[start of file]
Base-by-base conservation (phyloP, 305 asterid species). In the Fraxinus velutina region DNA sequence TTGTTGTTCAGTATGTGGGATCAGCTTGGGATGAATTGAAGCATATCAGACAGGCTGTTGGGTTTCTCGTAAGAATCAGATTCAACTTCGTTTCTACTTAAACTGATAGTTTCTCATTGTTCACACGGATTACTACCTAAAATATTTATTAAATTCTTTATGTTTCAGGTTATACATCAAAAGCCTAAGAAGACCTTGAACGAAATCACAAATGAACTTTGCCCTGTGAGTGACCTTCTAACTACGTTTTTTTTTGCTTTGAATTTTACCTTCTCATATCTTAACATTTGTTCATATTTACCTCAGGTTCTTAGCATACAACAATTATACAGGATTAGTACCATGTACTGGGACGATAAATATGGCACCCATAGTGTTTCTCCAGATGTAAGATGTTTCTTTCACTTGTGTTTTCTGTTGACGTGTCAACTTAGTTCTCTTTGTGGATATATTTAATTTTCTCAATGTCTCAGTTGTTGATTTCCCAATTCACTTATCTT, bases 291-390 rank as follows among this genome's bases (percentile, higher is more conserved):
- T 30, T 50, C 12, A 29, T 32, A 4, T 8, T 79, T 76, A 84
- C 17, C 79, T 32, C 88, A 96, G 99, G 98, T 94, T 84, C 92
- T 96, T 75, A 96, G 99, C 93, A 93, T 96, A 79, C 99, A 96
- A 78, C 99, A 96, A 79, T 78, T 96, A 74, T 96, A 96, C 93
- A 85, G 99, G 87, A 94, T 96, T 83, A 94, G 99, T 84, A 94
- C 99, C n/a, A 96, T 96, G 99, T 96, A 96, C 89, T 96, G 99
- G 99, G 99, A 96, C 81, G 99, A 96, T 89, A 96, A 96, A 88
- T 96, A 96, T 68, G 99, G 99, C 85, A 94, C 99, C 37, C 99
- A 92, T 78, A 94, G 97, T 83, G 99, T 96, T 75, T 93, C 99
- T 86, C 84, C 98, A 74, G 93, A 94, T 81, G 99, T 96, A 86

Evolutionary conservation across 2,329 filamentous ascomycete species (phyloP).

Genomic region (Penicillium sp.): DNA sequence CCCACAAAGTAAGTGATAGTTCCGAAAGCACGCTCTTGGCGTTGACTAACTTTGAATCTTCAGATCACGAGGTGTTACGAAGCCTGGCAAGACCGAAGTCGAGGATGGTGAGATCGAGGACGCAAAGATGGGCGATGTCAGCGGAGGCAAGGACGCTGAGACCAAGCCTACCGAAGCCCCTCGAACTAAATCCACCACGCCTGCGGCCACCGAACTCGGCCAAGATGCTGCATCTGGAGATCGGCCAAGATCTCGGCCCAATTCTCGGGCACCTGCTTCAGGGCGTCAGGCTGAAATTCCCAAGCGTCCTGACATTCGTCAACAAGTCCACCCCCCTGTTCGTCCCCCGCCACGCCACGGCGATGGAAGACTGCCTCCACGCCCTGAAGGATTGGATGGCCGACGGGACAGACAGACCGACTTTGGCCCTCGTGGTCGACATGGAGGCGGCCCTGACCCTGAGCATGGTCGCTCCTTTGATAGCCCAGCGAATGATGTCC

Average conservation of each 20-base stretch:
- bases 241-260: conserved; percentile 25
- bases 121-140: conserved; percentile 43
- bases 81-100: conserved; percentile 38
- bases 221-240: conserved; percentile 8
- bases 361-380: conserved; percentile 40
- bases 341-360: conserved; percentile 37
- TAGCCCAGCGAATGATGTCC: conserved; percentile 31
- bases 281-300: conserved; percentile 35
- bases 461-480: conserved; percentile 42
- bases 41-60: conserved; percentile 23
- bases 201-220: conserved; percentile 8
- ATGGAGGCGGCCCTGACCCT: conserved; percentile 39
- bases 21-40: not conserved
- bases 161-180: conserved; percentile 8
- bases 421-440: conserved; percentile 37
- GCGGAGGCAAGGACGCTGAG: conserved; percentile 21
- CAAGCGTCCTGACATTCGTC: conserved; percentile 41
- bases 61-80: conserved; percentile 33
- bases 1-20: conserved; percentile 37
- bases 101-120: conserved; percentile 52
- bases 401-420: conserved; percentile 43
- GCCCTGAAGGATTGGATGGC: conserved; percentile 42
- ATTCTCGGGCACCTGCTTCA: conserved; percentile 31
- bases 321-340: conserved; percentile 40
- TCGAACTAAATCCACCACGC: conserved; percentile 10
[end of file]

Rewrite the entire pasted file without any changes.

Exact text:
Base-by-base conservation (phyloP, 305 asterid species). In the Fraxinus velutina region DNA sequence TTGTTGTTCAGTATGTGGGATCAGCTTGGGATGAATTGAAGCATATCAGACAGGCTGTTGGGTTTCTCGTAAGAATCAGATTCAACTTCGTTTCTACTTAAACTGATAGTTTCTCATTGTTCACACGGATTACTACCTAAAATATTTATTAAATTCTTTATGTTTCAGGTTATACATCAAAAGCCTAAGAAGACCTTGAACGAAATCACAAATGAACTTTGCCCTGTGAGTGACCTTCTAACTACGTTTTTTTTTGCTTTGAATTTTACCTTCTCATATCTTAACATTTGTTCATATTTACCTCAGGTTCTTAGCATACAACAATTATACAGGATTAGTACCATGTACTGGGACGATAAATATGGCACCCATAGTGTTTCTCCAGATGTAAGATGTTTCTTTCACTTGTGTTTTCTGTTGACGTGTCAACTTAGTTCTCTTTGTGGATATATTTAATTTTCTCAATGTCTCAGTTGTTGATTTCCCAATTCACTTATCTT, bases 291-390 rank as follows among this genome's bases (percentile, higher is more conserved):
- T 30, T 50, C 12, A 29, T 32, A 4, T 8, T 79, T 76, A 84
- C 17, C 79, T 32, C 88, A 96, G 99, G 98, T 94, T 84, C 92
- T 96, T 75, A 96, G 99, C 93, A 93, T 96, A 79, C 99, A 96
- A 78, C 99, A 96, A 79, T 78, T 96, A 74, T 96, A 96, C 93
- A 85, G 99, G 87, A 94, T 96, T 83, A 94, G 99, T 84, A 94
- C 99, C n/a, A 96, T 96, G 99, T 96, A 96, C 89, T 96, G 99
- G 99, G 99, A 96, C 81, G 99, A 96, T 89, A 96, A 96, A 88
- T 96, A 96, T 68, G 99, G 99, C 85, A 94, C 99, C 37, C 99
- A 92, T 78, A 94, G 97, T 83, G 99, T 96, T 75, T 93, C 99
- T 86, C 84, C 98, A 74, G 93, A 94, T 81, G 99, T 96, A 86

Evolutionary conservation across 2,329 filamentous ascomycete species (phyloP).

Genomic region (Penicillium sp.): DNA sequence CCCACAAAGTAAGTGATAGTTCCGAAAGCACGCTCTTGGCGTTGACTAACTTTGAATCTTCAGATCACGAGGTGTTACGAAGCCTGGCAAGACCGAAGTCGAGGATGGTGAGATCGAGGACGCAAAGATGGGCGATGTCAGCGGAGGCAAGGACGCTGAGACCAAGCCTACCGAAGCCCCTCGAACTAAATCCACCACGCCTGCGGCCACCGAACTCGGCCAAGATGCTGCATCTGGAGATCGGCCAAGATCTCGGCCCAATTCTCGGGCACCTGCTTCAGGGCGTCAGGCTGAAATTCCCAAGCGTCCTGACATTCGTCAACAAGTCCACCCCCCTGTTCGTCCCCCGCCACGCCACGGCGATGGAAGACTGCCTCCACGCCCTGAAGGATTGGATGGCCGACGGGACAGACAGACCGACTTTGGCCCTCGTGGTCGACATGGAGGCGGCCCTGACCCTGAGCATGGTCGCTCCTTTGATAGCCCAGCGAATGATGTCC

Average conservation of each 20-base stretch:
- bases 241-260: conserved; percentile 25
- bases 121-140: conserved; percentile 43
- bases 81-100: conserved; percentile 38
- bases 221-240: conserved; percentile 8
- bases 361-380: conserved; percentile 40
- bases 341-360: conserved; percentile 37
- TAGCCCAGCGAATGATGTCC: conserved; percentile 31
- bases 281-300: conserved; percentile 35
- bases 461-480: conserved; percentile 42
- bases 41-60: conserved; percentile 23
- bases 201-220: conserved; percentile 8
- ATGGAGGCGGCCCTGACCCT: conserved; percentile 39
- bases 21-40: not conserved
- bases 161-180: conserved; percentile 8
- bases 421-440: conserved; percentile 37
- GCGGAGGCAAGGACGCTGAG: conserved; percentile 21
- CAAGCGTCCTGACATTCGTC: conserved; percentile 41
- bases 61-80: conserved; percentile 33
- bases 1-20: conserved; percentile 37
- bases 101-120: conserved; percentile 52
- bases 401-420: conserved; percentile 43
- GCCCTGAAGGATTGGATGGC: conserved; percentile 42
- ATTCTCGGGCACCTGCTTCA: conserved; percentile 31
- bases 321-340: conserved; percentile 40
- TCGAACTAAATCCACCACGC: conserved; percentile 10